The Hercules Cycle and Motor Company Limited
1956 Tube Investments were forced to make 1,250 employees of the British Cycle Corporation redundant, following a disagreement with the unions. Many of the workers were from Hercules factories.
1956 The firm produced a moped fitted with a 49cc JAP engine, which, to begin with, sold as the Grey Wolf. Soon this name was changed to Her-cu-motor. The two-speed gearbox and bevel box with chain final-drive had an engine with the crankshaft set along the machine. The unit hung from a spine frame with leading-link front forks. The overall effect was quite sleek.
1958 Production of the moped came to a close when supplies of the JAP engine dried up.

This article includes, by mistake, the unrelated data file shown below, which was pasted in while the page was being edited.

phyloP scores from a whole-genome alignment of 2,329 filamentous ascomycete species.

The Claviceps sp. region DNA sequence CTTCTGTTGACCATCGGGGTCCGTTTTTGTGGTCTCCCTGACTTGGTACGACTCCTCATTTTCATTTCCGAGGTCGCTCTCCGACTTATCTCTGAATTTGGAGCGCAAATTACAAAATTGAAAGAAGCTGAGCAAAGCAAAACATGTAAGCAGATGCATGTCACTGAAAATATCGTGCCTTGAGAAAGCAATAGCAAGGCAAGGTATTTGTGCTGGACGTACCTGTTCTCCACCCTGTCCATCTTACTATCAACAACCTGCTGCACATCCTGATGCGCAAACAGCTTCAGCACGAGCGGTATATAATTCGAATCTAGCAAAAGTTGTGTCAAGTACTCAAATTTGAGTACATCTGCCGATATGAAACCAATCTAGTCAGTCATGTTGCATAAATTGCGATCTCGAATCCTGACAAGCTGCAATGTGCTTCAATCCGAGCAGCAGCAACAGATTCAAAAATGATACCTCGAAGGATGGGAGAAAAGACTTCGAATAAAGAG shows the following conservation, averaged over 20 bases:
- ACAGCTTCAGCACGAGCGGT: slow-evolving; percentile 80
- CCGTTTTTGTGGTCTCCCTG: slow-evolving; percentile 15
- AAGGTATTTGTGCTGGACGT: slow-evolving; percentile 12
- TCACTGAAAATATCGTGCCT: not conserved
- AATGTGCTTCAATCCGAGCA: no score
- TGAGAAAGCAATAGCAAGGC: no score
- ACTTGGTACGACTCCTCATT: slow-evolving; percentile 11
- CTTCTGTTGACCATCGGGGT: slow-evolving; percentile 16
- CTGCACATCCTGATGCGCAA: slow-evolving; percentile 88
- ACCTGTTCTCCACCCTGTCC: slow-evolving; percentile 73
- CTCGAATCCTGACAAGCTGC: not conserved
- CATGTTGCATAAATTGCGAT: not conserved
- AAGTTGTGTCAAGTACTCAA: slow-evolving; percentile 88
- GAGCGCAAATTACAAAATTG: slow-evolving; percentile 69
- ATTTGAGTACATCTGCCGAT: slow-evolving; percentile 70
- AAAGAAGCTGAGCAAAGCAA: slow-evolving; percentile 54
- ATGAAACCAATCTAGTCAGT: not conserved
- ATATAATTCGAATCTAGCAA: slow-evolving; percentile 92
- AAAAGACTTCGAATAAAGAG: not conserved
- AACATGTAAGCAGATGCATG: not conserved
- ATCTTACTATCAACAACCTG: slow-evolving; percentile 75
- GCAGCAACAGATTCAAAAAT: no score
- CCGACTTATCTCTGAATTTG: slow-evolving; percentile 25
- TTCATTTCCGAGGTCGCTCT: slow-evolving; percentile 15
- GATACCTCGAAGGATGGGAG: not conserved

1958 Tube Investments bought the Nottingham-based Raleigh Cycle Company in 1958 to form TI Raleigh Industries. Combined, they controlled 80% of the British bicycle market.
1960 A new moped model was introduced. Fitted with a 49cc French Lavalette engine in a simple, rigid frame with telescopic forks, it was known as the Corvette.
1961 Moped production came to an end.
1961 Manufacturers of Hercules cycles.
Management of the British Cycle Corporation was handed to the Raleigh management, as that company with its greater domestic focus, was now the larger and better known. Raleigh quickly decided to cut the number of brands, and move to using Raleigh designs and standards.
Production was concentrated in Nottingham in 1960, and by 1963 there was little left of a distinctive Hercules.
2003 The original company - still part of Raleigh - was eventually dissolved on 2 December 2003
Source: Graces Guide
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